Science 101: Boreholes, more good water for drinking

Thulani Shabangu is a BSc graduate keen on sharing his passion for science with the youth of Vryheid.

IN areas like Vryheid where the rain has become scarce, groundwater is an emerging alternative resource for potable water. In this article we will focus on the quality of groundwater. The question we want to answer is if groundwater is bad for our health?

Let us start by defining some terms that you will encounter in this article.


A shaft sunk into the ground to access ground water


In layman’s terms it’s the water found underground. Groundwater did not originate underground, it’s the water that was once surface water or rainwater which, through infiltration, gets through the soil and some rock particles and find its way underground. It’s also found in cracks in rock. Even though groundwater is actually cleaner than surface water, it’s not always perfectly clean.


This is the process by which rain enters the soil.

Surface water

This is the water found in dams, rivers, lakes and other sources on the earth surface. Climate change comes with droughts and disturbs rain patterns which decrease the amount of surface water.

Reduced rainfall

We still have rain but it doesn’t rain as it used to in summer. About 9% of the total South African water supply is from groundwater and about 77% is from surface water. The remainder is from recycled water.

What are contaminants found underground?

If the environment at which the borehole is constructed is clean, ground water from that borehole doesn’t require any treatment. If the borehole is drilled in an area close to industries, burial sites or any other pollution source; there is high risk of encountering groundwater pollution. In rural areas there are poor sanitation practices such as undisposed human faeces and urine. Microbes from this waste infiltrates into the ground which can contaminate groundwater.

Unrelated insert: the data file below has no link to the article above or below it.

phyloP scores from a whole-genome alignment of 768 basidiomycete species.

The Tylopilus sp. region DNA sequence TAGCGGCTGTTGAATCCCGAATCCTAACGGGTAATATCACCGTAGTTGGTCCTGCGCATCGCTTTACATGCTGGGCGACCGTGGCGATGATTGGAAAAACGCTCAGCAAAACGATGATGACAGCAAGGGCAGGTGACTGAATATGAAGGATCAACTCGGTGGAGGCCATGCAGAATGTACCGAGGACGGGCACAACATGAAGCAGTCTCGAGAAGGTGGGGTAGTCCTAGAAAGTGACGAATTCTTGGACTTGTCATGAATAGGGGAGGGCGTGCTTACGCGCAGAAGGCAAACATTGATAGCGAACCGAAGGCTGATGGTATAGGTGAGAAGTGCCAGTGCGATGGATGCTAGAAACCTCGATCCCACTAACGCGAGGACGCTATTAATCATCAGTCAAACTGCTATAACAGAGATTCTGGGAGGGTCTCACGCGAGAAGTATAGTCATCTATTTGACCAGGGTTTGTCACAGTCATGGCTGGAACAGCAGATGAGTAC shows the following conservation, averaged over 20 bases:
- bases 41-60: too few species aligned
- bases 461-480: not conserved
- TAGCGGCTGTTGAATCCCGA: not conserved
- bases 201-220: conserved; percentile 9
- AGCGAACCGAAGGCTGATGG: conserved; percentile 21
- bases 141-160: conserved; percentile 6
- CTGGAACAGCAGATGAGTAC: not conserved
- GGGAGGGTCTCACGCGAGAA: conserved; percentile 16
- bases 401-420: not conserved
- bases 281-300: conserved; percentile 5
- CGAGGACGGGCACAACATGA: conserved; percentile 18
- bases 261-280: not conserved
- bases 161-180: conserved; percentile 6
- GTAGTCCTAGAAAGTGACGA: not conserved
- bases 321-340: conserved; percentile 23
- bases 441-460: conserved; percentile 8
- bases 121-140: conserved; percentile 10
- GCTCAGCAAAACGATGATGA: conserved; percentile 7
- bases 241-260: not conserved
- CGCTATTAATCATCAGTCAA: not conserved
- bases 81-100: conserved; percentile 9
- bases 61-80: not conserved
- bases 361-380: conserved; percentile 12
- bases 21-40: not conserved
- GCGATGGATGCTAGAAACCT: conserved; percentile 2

As infiltration occurs, many of these contaminants mix with water and sink underground. The soil particles filter the large particles of dirt (faeces, chemicals, minerals, bad organisms etc.). Some dirt dissolves in water and are in small sizes that soil cannot filter. The pollutants are small in size and cannot be seen by the naked eye. Only chemical tests can detect the contaminants and only microscopes can detect the harmful microorganisms and bacteria in water.

Sicknesses associated with groundwater pollution

The different chemicals, poisonous substances and bacteria in the ground may cause a wide range of diseases. Some of the diseases associated with water contamination are cholera, typhoid and dysentery, diarrhea, teeth problems, bone problems and more.


If you have enough money to drill your own borehole;

– Get a professional geohydrologist to check for the best drilling site.

– Ensure there are no water pipes, waste pipes and power cables under the targeted area.

– Select an area away from pollution (waste, dry toilets, kraal, burial sites, industrial waste etc.)

– Contact a reputable driller with good equipment

– Use high quality materials to construct your borehole.

– Do not try to service your own borehole, contact an accredited professional in borehole maintenance.

– Test your water regularly for possible contamination. This must be done by a specialist.

To know if a contractor has the required expertise, ask them the following;

– Ask for referrals, speak to his/her previous clients about his services.

– Ask if the contractor has health and safety procedures.

– Check if the contractor works to a recognised standard.

– Let them provide you with a guarantee

Of course there are many more factors to consider when drilling your own borehole, here we are only scratching the surface.

If the municipality takes responsibility for constructing the community borehole;

– Keep the borehole area well protected.

– Remove or report all the waste in a borehole area.

– Use borehole water responsibly.

– Report issues related to the borehole to the municipal offices.

If you become sick and you suspect it’s because of the water you have consumed, go to the clinic or see the doctor. If they think it’s because of the contamination, report to the municipality so they can clean and disinfect the borehole.

– Do not pollute the borehole area

Some come to do their laundry at a borehole area. The dirty and soapy water which is spilled on the ground infiltrates the ground. The chemicals in soap may contaminate the borehole water if the borehole is not properly sealed on the surface. The contamination process may take time depending on the amount of dirty water spilled and the height of a borehole but it’s safer to avoid this act.

YOU MAY ALSO WANT TO READ: Science 101: Is your tank water clean? How clean is your clean?

Issued by Thulani Shabangu and edited and reviewed by Prof JJ Simonis and Prof A Basson

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